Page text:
Electoral Commission rules out monitoring of indy campaign literature


  By a Newsnet reporter

Literature circulated by official campaign groups representing both sides in the independence referendum will not be monitored for factual accuracy.

The Electoral Commission has confirmed that in keeping with its current responsibilities, it will not be seeking to extend its remit to include checking leaflets and other literature for accuracy and honesty.

Speaking to Newsnet Scotland, a spokesperson explained that it was the Commission’s view that voters should decide the merit or otherwise of claims made in literature circulated by both the Yes and No camps and that to try to police content could undermine the Electoral Commission’s impartiality.

“The Commission is an independent body tasked with regulating the rules on campaign spending, donations and loans at the referendum.  However, we do not have a remit to regulate the accuracy of the content of political campaign communications and materials, whether at referendums or elections.” A spokesperson told Newsnet Scotland.

Asked, given the significance of the independence referendum, whether the Commission believed it should seek an extension to its remit to include campaign literature, the spokesperson added: “We do not think that any role in policing the truthfulness of referendum campaign arguments would be appropriate for the Commission.  It would be very likely to draw the Commission into political debate, significantly affecting the perception of our independent role.”

Confirmation that both sides will be able to publish free from official scrutiny will dismay many in the Yes camp.  Last weekend it emerged that the official No campaign were handing out leaflets which contained false claims relating the views of the Governor of the Bank of England, Mark Carney.

Mr Carney had visited Scotland days before, and in a speech on a possible currency union had made it clear he would not be passing judgement on the currency plans of either the Edinburgh based Government or the London based Government.

He said: “What follows is not an assessment of whether Scotland will be overall better or worse off under independence – that is a multi-faceted judgement for the Scottish people.  It does not pass judgement on the relative merits of the different currency options for an independent Scotland,”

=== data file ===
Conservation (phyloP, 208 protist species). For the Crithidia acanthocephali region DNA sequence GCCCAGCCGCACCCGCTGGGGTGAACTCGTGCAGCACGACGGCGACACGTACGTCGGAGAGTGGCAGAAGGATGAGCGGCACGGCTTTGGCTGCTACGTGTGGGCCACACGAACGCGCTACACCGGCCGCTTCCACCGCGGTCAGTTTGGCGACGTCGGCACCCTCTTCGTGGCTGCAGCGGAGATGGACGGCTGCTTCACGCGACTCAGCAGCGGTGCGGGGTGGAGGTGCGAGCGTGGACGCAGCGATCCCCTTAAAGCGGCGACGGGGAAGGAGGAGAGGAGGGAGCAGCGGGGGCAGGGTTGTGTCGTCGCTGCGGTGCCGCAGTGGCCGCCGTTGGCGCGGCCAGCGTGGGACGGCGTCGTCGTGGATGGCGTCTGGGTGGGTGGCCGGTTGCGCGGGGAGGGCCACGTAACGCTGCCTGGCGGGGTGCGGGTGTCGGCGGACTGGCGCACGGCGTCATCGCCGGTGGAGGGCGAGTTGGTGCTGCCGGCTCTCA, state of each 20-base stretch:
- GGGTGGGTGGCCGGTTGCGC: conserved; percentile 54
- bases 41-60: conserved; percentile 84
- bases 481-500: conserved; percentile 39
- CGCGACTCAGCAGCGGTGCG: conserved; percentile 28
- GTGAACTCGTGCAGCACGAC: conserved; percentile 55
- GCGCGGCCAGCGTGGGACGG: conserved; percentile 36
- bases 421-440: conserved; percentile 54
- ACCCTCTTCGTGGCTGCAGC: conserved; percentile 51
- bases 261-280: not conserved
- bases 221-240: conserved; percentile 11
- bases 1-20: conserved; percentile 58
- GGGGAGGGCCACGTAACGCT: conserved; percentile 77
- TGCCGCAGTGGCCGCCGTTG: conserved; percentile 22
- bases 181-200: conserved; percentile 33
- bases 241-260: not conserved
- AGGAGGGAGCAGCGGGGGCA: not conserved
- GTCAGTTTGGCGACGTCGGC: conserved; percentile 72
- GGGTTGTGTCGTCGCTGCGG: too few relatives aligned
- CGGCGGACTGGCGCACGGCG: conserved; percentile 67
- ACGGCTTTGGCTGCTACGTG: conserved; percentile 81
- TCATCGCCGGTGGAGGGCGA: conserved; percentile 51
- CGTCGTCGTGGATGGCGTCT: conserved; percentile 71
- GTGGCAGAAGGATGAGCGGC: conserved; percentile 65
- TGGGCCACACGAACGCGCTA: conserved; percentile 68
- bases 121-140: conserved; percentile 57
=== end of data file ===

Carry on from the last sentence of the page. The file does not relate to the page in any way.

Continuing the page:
However, despite the clear statement from the Bank of England Chief, within days of the speech the Better Together campaign were circulating leaflets which claimed Mr Carney had attacked the currency plans of Alex Salmond.

The leaflet said: “With experts, including the Governor of the Bank of England, criticising Alex Salmond’s claim that we would keep the pound after independence, it is increasingly clear that if we leave the UK we would lose the UK pound.”

Asked to comment on the claims contained in the leaflet, a spokesman for the bank of England said pointedly of Mr Carney’s statement: “These remarks are on the public record and speak for themselves.”

There is growing concern amongst many pro-independence campaigners over the number of false claims being made by the official No campaign and other leading anti-independence figures.

Last year the Better Together campaign continued to circulate leaflets boasting about the UK’s triple-A credit rating, despite agencies having downgraded the rating due to worries over the UK’s growing debt problem.

Other episodes have witnessed head of Better Together Alistair Darling deny ever having said that a currency agreement between the rest of the UK and a newly independent Scotland was in the interests of both sides, despite having been filmed saying so on the BBC.

Last week, Newsnet Scotland revealed that claims about the Norwegian Oil Fund made by Better Together campaign co-ordinator Blair McDougall had been rubbished by the Norwegian Finance Department.

McDougall told listeners to a radio phone in programme that: “Norway affords paying into its oil fund because it has much, much higher taxes than we have here in Scotland.”

However Mr McDougall’s claim that higher taxes were needed in order to establish a fund were dismissed by the Norwegian Ministry of Finance.

A spokesman said: “According to OECD data Norway has higher total tax revenue as a percentage of GDP than does the United Kingdom. See http://stats.oecd.org/Index.aspx?DataSetCode=REV

“Norway has a system where all petroleum (oil and gas) revenues are transferred to the Government Pension Fund Global, irrespective of total Government revenue.  Every year, the Norwegian parliament approves a budget which states how much should be transferred from the Fund over the budget.

“Over time we expect this number to be around 4% of the Fund value – irrespective of the size of Norway’s total budget revenue.  This is reflected in the so called Fiscal Policy Rule.”